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AICPA insurance companies committee projects.

This month we summarize two American Institute of CPAs insurance companies committee projects: (1) a proposed statement of position (SOP), Insurance Entities' Disclosures Concerning Risks and Uncertainties (a supplement to the proposed SOP, "Disclosure of Risks and Uncertainties and Financial Flexibility"), and (2) a proposed industry accounting guide, Insurance Agents and Brokers.

Members may obtain copies of these proposals by calling AICPA library services at (800) 223-4155 [(800) 522-5434 in New York State]. Photocopy and other fees may apply. (The library is relocating this fall and will be closed for part of October 1992.)


Today's volatile business and economic environment underscores the need for improved disclosures concerning risks and uncertainties facing reporting entities. In response, the AICPA is drafting an SOP, Disclosure of Risks and Uncertainties and Financial Flexibility, which would apply to all reporting entities that prepare financial statements in accordance with generally accepted accounting principles.

Concurrently, the AICPA insurance companies committee task force on insurance companies' disclosures is drafting another SOP, Insurance Entities' Disclosures Concerning Risks and Uncertainties, which would provide timely guidance on applying the general risks and uncertainties SOP to insurance companies, insurance holding companies, and companies that have significant insurance operations. Both proposed SOPs will be exposed for public comment simultaneously.

The proposal would require insurance entities to provide note disclosure as of the balance sheet date on the following risks and uncertainties:

Nature of operations. The insurance entity's major lines of business, products or services, distribution systems and principal markets, including geographic locations or concentration of those markets, would be described.

Volatility of property-casualty insurance entities' loss reserves. The effects on current year's net income of prior-accident years' development of insurance loss reserves and loss adjustment expenses would be provided. The causes of prior-accident years' development would have to be explained in sufficient detail. Other planned disclosures include

1. Management's policies and methodologies for establishing loss reserves, particularly for environmental and other emerging or difficult-to-estimate exposures.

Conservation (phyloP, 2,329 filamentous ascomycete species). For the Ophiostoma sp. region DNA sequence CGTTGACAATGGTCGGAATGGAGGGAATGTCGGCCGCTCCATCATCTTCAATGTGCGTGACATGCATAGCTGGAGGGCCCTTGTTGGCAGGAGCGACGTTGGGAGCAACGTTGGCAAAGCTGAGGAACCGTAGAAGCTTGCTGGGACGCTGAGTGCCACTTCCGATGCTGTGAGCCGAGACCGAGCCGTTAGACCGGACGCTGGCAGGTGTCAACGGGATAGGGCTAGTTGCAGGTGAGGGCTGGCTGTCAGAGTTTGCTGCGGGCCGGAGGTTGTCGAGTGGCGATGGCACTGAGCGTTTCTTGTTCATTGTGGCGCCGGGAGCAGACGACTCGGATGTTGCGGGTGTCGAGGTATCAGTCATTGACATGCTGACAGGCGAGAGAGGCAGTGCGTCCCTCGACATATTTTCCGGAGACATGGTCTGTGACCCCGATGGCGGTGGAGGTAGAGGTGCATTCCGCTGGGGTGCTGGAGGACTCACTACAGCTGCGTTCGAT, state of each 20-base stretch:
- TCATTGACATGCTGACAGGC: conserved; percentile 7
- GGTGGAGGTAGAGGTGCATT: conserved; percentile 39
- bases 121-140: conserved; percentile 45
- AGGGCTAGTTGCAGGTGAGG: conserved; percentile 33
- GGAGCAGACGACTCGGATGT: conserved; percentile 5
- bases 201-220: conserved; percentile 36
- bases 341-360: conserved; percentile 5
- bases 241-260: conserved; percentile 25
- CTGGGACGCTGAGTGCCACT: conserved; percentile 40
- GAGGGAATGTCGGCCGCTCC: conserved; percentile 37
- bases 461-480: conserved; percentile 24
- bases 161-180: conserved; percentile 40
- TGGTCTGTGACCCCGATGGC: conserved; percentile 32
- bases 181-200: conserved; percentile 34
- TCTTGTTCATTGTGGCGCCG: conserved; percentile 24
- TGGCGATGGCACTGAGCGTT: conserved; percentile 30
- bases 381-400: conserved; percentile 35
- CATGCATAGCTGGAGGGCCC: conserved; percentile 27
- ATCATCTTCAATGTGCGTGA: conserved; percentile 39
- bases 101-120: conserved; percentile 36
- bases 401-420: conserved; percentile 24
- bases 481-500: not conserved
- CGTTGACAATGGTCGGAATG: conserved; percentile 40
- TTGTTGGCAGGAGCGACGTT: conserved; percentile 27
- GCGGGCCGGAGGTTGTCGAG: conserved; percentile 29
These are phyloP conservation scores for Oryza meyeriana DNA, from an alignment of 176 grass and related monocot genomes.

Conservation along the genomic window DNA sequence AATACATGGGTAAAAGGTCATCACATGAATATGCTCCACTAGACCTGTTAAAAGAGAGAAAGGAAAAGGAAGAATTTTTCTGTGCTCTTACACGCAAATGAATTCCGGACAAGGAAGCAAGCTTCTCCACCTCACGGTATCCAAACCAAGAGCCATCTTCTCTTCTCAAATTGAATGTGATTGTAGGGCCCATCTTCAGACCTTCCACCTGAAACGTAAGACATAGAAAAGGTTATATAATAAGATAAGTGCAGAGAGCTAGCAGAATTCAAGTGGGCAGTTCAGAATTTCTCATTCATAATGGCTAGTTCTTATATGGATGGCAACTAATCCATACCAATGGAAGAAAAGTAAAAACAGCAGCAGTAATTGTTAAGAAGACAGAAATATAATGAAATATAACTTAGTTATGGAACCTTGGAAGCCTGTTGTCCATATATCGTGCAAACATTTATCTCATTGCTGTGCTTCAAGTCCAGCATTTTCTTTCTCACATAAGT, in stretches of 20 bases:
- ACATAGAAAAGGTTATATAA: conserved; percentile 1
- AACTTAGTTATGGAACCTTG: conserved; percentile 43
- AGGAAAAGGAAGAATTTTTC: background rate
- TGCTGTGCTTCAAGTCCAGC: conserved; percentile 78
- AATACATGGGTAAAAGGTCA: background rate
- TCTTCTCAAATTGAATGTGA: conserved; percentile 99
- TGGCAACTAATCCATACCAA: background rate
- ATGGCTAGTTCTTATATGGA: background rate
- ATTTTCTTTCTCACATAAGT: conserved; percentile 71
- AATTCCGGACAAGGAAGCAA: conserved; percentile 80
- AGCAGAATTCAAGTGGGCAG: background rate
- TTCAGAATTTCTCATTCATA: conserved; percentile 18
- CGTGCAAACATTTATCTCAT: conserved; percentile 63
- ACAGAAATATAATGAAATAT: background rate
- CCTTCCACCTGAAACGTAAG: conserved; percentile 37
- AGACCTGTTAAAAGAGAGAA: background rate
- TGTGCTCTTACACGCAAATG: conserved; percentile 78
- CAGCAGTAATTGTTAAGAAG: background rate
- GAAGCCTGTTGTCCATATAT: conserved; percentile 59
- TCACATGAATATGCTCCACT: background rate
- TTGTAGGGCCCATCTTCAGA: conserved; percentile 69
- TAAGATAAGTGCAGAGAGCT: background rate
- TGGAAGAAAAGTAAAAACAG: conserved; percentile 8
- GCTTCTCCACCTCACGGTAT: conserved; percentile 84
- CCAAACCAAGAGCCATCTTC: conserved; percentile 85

2. A description of significant adjustments to historical claims experience that management considers to be unusual or nonrecurring, the potential effects of these adjustments on loss reserves and how such claims experience could indicate a change in trend requiring a reevaluation of reserves for incurred-but-not-reported claims.

Effects of regulation and statutory accounting practices (SAP). This note would identify and describe the differences between the basis of presentation (GAAP) and SAP. Other planned disclosures would include

1. A discussion of the impact on aggregate statutory capital surplus of material transactions arising from transactions permitted by state insurance departments (for statutory reporting) that depart from prescribed SAP. (SAP may be prescribed in numerous ways; state law and regulation are foremost. Other sources include the National Association of Insurance Commissioners accounting practices and procedures manuals, Annual Statement Instructions and Examiners' Handbook. )

In addition to requiring insurance entities to follow prescribed or permitted statutory accounting practices, state insurance departments regulate the operations and solvency of insurers. Disclosures about the risks and uncertainties of complying with or not meeting these existing regulations would be made in insurance entities' financial statements. Examples include capital adequacy and risk-based capital requirements, rate regulation, preapproval of

material reinsurance contracts, limitations on fronting activities, guaranty fund assessments and dividend restrictions.

Life insurance entities' asset-liability matching. Life insurance entities try to plan a reasonable spread between what they will earn on their assets and what they must pay on their liabilities. Because many of these contracts are subject to early withdrawal, information on investment spread, changes in prevailing market interest rates and liquidity would be useful to financial statement users. Proposed note disclosure therefore would include